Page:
I haven’t taken a poll, but I’m pretty sure Shel Silverstein is still widely understood to be a straight-up genius; I don’t think his work is in any danger of being undeservedly neglected for the foreseeable future. But I think it is a thing in 2018 to hate on The Giving Tree a little bit—-because in 2018, we like to believe that in 1960something we didn’t know about boundaries and healthy relationships, but now we know. Perhaps because of the sort of pall of apocalypse around us, we’re ALL ABOUT living our best lives #onhere: we denizens of the internet love lifehacks, space efficiency, and healthy healthy relationship ~*~boundaries~*~.
The tree in The Giving Tree, as some have noticed, severely lacks the latter.
Why on earth, you might think, would I ever want to read my kid a book that equates generosity with literally dismembering yourself for someone who doesn’t care about you? Especially if my kid is a girl, because damn?
Well……..what if I told you that not every book is prescriptive?
What if you realize as an adult that a story you always thought was happy is actually sad, but instead of throwing it out, you just let it be a sad story now?
I don’t believe we were ever intended to sigh with happiness when the boy finally, after years of cruel neglect, gives the Giving Tree the time of day by plopping his wrinkly ass on her face.
Rather, The Giving Tree is about what it means to give, give, give to a boy who is an emotional Benjamin Button: the older he gets, the less wise he becomes, until it’s—-well, whether it’s too late or not is up for debate. The tree isn’t a role model here, but rather a simple creature whose strength is in her endurance: she was there before the boy was born and will remain there after the boy is gone.
Because loving the boy is often painful for the tree, but being the boy is painful for the boy. The boy hardens as he grows older for reasons we’re not told, but that hardness doesn’t bring him wealth or happiness. He’s ungrateful and demanding of the tree, but every time he returns to her, he’s angrier and sadder than the time before; his selfishness drains her but doesn’t feed or fill him.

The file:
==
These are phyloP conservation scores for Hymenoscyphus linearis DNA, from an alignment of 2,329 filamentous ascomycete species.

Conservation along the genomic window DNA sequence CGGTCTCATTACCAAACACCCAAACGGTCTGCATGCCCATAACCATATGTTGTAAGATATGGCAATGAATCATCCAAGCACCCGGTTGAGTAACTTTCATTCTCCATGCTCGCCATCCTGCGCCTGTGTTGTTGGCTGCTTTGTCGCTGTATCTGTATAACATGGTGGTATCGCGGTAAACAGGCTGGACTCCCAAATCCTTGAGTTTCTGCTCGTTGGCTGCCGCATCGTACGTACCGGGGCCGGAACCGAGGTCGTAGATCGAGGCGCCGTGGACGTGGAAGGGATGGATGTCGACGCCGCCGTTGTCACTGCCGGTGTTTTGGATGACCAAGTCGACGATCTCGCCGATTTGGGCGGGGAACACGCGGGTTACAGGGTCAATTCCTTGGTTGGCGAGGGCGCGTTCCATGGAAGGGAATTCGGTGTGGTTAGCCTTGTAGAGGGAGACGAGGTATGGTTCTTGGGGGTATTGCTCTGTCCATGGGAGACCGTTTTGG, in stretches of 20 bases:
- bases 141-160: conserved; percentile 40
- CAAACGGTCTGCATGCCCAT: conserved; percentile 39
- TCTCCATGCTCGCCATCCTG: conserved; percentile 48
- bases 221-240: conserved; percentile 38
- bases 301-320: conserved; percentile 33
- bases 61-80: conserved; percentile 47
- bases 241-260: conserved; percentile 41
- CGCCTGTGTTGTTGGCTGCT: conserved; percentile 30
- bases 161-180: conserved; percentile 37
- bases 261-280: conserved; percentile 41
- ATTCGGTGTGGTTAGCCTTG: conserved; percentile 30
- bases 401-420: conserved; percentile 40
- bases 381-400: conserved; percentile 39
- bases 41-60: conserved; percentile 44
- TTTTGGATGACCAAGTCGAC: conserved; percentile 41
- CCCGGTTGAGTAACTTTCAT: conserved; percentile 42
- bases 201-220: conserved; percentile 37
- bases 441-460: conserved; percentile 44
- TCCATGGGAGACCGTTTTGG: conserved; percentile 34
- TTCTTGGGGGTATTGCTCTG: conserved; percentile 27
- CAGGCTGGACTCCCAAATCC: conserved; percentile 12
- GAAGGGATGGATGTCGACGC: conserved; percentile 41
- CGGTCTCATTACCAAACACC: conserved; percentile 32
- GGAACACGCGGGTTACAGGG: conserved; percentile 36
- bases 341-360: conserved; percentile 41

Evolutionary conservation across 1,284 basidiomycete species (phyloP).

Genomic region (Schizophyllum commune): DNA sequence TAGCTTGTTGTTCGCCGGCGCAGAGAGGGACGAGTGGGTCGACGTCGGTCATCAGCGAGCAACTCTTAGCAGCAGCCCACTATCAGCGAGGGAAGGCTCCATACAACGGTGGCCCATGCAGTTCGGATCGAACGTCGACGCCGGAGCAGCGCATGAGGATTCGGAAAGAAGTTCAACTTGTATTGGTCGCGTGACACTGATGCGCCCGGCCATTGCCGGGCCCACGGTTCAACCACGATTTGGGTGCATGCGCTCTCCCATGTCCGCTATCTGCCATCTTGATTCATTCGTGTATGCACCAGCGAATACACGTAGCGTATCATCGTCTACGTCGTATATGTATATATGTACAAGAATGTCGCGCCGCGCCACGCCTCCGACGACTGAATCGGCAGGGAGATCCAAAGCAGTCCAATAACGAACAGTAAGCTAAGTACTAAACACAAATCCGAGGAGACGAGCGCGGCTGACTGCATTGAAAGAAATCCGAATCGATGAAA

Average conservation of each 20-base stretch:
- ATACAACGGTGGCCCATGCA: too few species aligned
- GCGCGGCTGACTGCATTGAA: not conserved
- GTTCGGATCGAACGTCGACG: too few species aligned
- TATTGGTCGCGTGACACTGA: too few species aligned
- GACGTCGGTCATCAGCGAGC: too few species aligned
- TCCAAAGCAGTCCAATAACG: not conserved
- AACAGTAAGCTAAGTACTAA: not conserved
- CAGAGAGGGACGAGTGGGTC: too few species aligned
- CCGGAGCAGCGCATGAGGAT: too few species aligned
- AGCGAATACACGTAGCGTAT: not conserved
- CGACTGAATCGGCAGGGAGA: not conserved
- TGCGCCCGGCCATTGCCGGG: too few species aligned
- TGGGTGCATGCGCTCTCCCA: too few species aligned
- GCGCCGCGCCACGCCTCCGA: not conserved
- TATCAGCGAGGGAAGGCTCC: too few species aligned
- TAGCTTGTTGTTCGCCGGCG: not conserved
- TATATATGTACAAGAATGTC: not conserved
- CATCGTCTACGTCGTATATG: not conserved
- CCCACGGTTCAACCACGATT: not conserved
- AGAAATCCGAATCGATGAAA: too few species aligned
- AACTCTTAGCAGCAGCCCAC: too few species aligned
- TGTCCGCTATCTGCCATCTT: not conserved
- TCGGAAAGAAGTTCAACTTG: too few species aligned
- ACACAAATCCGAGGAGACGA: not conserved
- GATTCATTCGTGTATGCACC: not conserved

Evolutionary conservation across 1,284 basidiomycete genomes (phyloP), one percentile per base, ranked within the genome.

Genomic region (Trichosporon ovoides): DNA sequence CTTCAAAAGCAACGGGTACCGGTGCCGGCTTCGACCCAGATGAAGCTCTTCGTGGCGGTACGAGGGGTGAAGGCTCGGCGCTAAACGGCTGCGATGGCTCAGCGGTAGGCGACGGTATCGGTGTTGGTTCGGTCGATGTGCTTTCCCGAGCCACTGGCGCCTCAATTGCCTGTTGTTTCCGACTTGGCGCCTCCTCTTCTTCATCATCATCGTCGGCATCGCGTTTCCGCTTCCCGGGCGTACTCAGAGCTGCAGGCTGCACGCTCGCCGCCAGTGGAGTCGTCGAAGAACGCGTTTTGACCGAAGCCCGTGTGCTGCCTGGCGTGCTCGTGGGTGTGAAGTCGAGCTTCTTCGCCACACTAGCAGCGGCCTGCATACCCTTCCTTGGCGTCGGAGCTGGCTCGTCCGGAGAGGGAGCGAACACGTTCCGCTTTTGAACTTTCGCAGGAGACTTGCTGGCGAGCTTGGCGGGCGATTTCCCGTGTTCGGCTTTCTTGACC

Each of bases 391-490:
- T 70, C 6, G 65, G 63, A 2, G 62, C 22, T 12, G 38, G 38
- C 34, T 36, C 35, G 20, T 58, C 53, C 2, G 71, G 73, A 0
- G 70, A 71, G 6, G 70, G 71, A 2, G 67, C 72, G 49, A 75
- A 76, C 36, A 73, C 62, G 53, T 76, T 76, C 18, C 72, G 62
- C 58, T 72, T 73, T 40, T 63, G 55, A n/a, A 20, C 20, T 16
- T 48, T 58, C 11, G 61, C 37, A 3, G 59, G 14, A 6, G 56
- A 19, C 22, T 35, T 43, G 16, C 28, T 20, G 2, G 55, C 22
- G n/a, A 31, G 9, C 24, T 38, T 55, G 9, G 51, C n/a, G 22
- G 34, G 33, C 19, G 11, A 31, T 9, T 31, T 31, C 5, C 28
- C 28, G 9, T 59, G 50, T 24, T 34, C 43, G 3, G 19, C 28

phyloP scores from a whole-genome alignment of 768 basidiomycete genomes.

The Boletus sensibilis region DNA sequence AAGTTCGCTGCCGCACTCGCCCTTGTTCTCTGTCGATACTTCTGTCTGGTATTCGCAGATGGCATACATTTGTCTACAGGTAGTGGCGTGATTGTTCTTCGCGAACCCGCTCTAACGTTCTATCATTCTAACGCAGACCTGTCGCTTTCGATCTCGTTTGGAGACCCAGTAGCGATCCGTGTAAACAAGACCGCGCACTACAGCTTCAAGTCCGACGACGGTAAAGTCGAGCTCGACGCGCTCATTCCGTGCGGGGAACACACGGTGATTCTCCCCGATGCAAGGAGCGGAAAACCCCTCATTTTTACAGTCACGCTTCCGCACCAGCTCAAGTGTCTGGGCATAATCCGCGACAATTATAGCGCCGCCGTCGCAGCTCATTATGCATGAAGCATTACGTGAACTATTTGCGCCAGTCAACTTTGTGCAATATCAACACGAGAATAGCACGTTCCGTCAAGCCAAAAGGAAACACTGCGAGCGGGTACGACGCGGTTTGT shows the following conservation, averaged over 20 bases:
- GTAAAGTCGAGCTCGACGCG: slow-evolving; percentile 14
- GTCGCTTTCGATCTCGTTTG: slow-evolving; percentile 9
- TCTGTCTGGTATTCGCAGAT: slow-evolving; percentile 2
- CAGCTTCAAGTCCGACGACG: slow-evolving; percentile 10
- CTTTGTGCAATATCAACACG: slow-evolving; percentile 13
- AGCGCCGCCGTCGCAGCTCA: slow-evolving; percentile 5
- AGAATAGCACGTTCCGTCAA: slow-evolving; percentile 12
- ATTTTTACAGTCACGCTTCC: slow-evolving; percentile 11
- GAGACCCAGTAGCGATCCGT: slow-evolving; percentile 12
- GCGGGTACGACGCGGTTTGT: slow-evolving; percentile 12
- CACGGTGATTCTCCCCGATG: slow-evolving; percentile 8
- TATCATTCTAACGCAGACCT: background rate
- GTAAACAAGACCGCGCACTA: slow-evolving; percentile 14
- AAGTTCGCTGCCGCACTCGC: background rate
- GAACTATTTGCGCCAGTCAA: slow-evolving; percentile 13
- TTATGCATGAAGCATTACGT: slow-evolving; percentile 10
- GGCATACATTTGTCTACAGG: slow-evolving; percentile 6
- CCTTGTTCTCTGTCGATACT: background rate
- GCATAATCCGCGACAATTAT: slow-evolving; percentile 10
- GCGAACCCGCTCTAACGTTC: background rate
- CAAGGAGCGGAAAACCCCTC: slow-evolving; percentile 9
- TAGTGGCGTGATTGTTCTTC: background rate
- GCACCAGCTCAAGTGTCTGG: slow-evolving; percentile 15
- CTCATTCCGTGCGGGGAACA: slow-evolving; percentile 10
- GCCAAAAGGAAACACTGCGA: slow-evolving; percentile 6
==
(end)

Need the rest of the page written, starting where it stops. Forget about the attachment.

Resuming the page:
The boy’s resignation at the end—-the humility of his desires now, and the softness with which he communicates them—-leaves room for readers to bring something to the story. The boy doesn’t actually apologize to the tree and he still seems maddeningly bewildered by how unpleasantly his life shook out. It’s possible he hasn’t learned the lessons we wish he would have. In the tree’s position, would we have offered him a seat?
The story doesn’t tell us whether we should. Instead, it simply shows us that the tree did. Unlike Rainbow Fish (ugh), in which the ending explicitly praises its title character’s dismemberment and humiliation as an ideal outcome, The Giving Tree simply tells us what happened and leaves us to our own thoughts.
I think this is what sets Silverstein apart as a children’s author: he tells stories with simple symbols and fun and often funny prose, but doesn’t use those stories to boss his audience around or influence its morality.
Books can be great teachers. But does every book need to be one? Is reading a story with your child in which the ending isn’t necessarily happy and characters persist in being flawed, even at the end, really the worst thing in the world?
Good on you, Adult in 2018, for recognizing that The Giving Tree is a sad story: that means that you’ve grown. But it doesn’t mean that The Giving Tree is a bad story.
What if you trusted your kid to figure that out, just like you did?